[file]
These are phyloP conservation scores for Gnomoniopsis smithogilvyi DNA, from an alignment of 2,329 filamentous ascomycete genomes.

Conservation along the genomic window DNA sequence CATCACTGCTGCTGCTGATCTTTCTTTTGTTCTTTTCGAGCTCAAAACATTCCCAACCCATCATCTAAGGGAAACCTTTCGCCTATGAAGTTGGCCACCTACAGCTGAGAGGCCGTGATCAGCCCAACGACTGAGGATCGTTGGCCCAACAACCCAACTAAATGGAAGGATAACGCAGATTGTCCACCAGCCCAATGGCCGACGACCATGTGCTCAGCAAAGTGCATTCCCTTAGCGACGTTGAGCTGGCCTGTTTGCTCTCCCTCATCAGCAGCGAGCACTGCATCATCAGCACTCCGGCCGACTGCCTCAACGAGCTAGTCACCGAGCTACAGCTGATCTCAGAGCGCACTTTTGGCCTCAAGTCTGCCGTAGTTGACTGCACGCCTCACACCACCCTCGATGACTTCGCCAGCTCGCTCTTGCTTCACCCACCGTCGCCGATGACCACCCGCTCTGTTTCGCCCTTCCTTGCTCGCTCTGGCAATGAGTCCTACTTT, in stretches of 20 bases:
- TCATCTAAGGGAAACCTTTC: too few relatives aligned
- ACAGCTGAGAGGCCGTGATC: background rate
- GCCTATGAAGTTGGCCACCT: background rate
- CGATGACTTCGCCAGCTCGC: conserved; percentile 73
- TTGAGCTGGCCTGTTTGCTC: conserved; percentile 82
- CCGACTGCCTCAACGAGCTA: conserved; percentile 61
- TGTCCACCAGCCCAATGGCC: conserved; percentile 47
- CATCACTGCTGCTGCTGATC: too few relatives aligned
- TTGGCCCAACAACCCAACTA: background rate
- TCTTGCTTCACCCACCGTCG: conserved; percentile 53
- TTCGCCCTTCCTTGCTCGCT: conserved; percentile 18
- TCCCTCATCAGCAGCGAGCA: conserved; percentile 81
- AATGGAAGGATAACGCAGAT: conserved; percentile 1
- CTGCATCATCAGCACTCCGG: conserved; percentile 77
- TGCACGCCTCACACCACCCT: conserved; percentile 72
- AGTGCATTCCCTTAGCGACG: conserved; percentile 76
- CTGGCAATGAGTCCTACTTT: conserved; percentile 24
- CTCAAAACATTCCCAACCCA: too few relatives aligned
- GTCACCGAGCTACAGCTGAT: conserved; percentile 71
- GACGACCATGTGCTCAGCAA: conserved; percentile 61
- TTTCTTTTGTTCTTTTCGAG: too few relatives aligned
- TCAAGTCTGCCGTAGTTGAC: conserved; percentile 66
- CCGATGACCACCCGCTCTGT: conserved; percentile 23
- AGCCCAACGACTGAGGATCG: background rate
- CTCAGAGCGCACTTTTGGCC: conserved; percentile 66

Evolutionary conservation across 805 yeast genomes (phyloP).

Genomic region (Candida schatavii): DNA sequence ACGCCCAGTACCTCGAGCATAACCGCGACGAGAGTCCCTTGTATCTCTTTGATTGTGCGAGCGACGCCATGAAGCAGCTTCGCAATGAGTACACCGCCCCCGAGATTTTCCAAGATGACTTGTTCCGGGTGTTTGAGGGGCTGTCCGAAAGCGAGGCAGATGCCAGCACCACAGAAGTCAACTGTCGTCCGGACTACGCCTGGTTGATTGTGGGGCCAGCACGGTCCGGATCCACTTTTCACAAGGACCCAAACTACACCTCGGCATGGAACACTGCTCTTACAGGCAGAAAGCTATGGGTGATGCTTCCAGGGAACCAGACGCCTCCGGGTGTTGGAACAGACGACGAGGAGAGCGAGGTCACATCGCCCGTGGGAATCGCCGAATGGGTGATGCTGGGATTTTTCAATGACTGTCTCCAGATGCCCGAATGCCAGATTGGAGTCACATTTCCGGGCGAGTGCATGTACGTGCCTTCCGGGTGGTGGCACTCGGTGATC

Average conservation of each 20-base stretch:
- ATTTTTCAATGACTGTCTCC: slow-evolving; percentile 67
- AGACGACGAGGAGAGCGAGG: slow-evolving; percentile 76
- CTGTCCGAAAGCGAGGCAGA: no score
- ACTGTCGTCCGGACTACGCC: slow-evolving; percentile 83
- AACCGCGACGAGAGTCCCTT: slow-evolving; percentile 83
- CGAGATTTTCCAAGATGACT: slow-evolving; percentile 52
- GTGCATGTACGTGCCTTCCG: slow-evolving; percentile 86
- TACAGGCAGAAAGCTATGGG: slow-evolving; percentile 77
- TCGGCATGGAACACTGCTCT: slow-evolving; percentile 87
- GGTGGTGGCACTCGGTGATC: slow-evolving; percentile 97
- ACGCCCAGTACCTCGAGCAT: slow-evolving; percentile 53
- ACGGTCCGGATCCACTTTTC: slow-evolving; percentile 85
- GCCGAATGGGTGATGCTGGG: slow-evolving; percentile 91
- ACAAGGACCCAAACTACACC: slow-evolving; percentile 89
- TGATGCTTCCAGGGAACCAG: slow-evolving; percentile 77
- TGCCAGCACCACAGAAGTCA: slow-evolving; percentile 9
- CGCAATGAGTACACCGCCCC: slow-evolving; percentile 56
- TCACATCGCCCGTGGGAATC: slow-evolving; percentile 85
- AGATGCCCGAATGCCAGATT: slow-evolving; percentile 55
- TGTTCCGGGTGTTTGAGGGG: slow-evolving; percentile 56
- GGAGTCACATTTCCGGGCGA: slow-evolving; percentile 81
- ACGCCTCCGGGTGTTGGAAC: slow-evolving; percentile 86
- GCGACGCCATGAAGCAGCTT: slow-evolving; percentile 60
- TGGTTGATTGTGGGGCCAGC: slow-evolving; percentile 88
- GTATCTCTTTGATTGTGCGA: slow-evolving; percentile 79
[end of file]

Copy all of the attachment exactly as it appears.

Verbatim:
These are phyloP conservation scores for Gnomoniopsis smithogilvyi DNA, from an alignment of 2,329 filamentous ascomycete genomes.

Conservation along the genomic window DNA sequence CATCACTGCTGCTGCTGATCTTTCTTTTGTTCTTTTCGAGCTCAAAACATTCCCAACCCATCATCTAAGGGAAACCTTTCGCCTATGAAGTTGGCCACCTACAGCTGAGAGGCCGTGATCAGCCCAACGACTGAGGATCGTTGGCCCAACAACCCAACTAAATGGAAGGATAACGCAGATTGTCCACCAGCCCAATGGCCGACGACCATGTGCTCAGCAAAGTGCATTCCCTTAGCGACGTTGAGCTGGCCTGTTTGCTCTCCCTCATCAGCAGCGAGCACTGCATCATCAGCACTCCGGCCGACTGCCTCAACGAGCTAGTCACCGAGCTACAGCTGATCTCAGAGCGCACTTTTGGCCTCAAGTCTGCCGTAGTTGACTGCACGCCTCACACCACCCTCGATGACTTCGCCAGCTCGCTCTTGCTTCACCCACCGTCGCCGATGACCACCCGCTCTGTTTCGCCCTTCCTTGCTCGCTCTGGCAATGAGTCCTACTTT, in stretches of 20 bases:
- TCATCTAAGGGAAACCTTTC: too few relatives aligned
- ACAGCTGAGAGGCCGTGATC: background rate
- GCCTATGAAGTTGGCCACCT: background rate
- CGATGACTTCGCCAGCTCGC: conserved; percentile 73
- TTGAGCTGGCCTGTTTGCTC: conserved; percentile 82
- CCGACTGCCTCAACGAGCTA: conserved; percentile 61
- TGTCCACCAGCCCAATGGCC: conserved; percentile 47
- CATCACTGCTGCTGCTGATC: too few relatives aligned
- TTGGCCCAACAACCCAACTA: background rate
- TCTTGCTTCACCCACCGTCG: conserved; percentile 53
- TTCGCCCTTCCTTGCTCGCT: conserved; percentile 18
- TCCCTCATCAGCAGCGAGCA: conserved; percentile 81
- AATGGAAGGATAACGCAGAT: conserved; percentile 1
- CTGCATCATCAGCACTCCGG: conserved; percentile 77
- TGCACGCCTCACACCACCCT: conserved; percentile 72
- AGTGCATTCCCTTAGCGACG: conserved; percentile 76
- CTGGCAATGAGTCCTACTTT: conserved; percentile 24
- CTCAAAACATTCCCAACCCA: too few relatives aligned
- GTCACCGAGCTACAGCTGAT: conserved; percentile 71
- GACGACCATGTGCTCAGCAA: conserved; percentile 61
- TTTCTTTTGTTCTTTTCGAG: too few relatives aligned
- TCAAGTCTGCCGTAGTTGAC: conserved; percentile 66
- CCGATGACCACCCGCTCTGT: conserved; percentile 23
- AGCCCAACGACTGAGGATCG: background rate
- CTCAGAGCGCACTTTTGGCC: conserved; percentile 66

Evolutionary conservation across 805 yeast genomes (phyloP).

Genomic region (Candida schatavii): DNA sequence ACGCCCAGTACCTCGAGCATAACCGCGACGAGAGTCCCTTGTATCTCTTTGATTGTGCGAGCGACGCCATGAAGCAGCTTCGCAATGAGTACACCGCCCCCGAGATTTTCCAAGATGACTTGTTCCGGGTGTTTGAGGGGCTGTCCGAAAGCGAGGCAGATGCCAGCACCACAGAAGTCAACTGTCGTCCGGACTACGCCTGGTTGATTGTGGGGCCAGCACGGTCCGGATCCACTTTTCACAAGGACCCAAACTACACCTCGGCATGGAACACTGCTCTTACAGGCAGAAAGCTATGGGTGATGCTTCCAGGGAACCAGACGCCTCCGGGTGTTGGAACAGACGACGAGGAGAGCGAGGTCACATCGCCCGTGGGAATCGCCGAATGGGTGATGCTGGGATTTTTCAATGACTGTCTCCAGATGCCCGAATGCCAGATTGGAGTCACATTTCCGGGCGAGTGCATGTACGTGCCTTCCGGGTGGTGGCACTCGGTGATC

Average conservation of each 20-base stretch:
- ATTTTTCAATGACTGTCTCC: slow-evolving; percentile 67
- AGACGACGAGGAGAGCGAGG: slow-evolving; percentile 76
- CTGTCCGAAAGCGAGGCAGA: no score
- ACTGTCGTCCGGACTACGCC: slow-evolving; percentile 83
- AACCGCGACGAGAGTCCCTT: slow-evolving; percentile 83
- CGAGATTTTCCAAGATGACT: slow-evolving; percentile 52
- GTGCATGTACGTGCCTTCCG: slow-evolving; percentile 86
- TACAGGCAGAAAGCTATGGG: slow-evolving; percentile 77
- TCGGCATGGAACACTGCTCT: slow-evolving; percentile 87
- GGTGGTGGCACTCGGTGATC: slow-evolving; percentile 97
- ACGCCCAGTACCTCGAGCAT: slow-evolving; percentile 53
- ACGGTCCGGATCCACTTTTC: slow-evolving; percentile 85
- GCCGAATGGGTGATGCTGGG: slow-evolving; percentile 91
- ACAAGGACCCAAACTACACC: slow-evolving; percentile 89
- TGATGCTTCCAGGGAACCAG: slow-evolving; percentile 77
- TGCCAGCACCACAGAAGTCA: slow-evolving; percentile 9
- CGCAATGAGTACACCGCCCC: slow-evolving; percentile 56
- TCACATCGCCCGTGGGAATC: slow-evolving; percentile 85
- AGATGCCCGAATGCCAGATT: slow-evolving; percentile 55
- TGTTCCGGGTGTTTGAGGGG: slow-evolving; percentile 56
- GGAGTCACATTTCCGGGCGA: slow-evolving; percentile 81
- ACGCCTCCGGGTGTTGGAAC: slow-evolving; percentile 86
- GCGACGCCATGAAGCAGCTT: slow-evolving; percentile 60
- TGGTTGATTGTGGGGCCAGC: slow-evolving; percentile 88
- GTATCTCTTTGATTGTGCGA: slow-evolving; percentile 79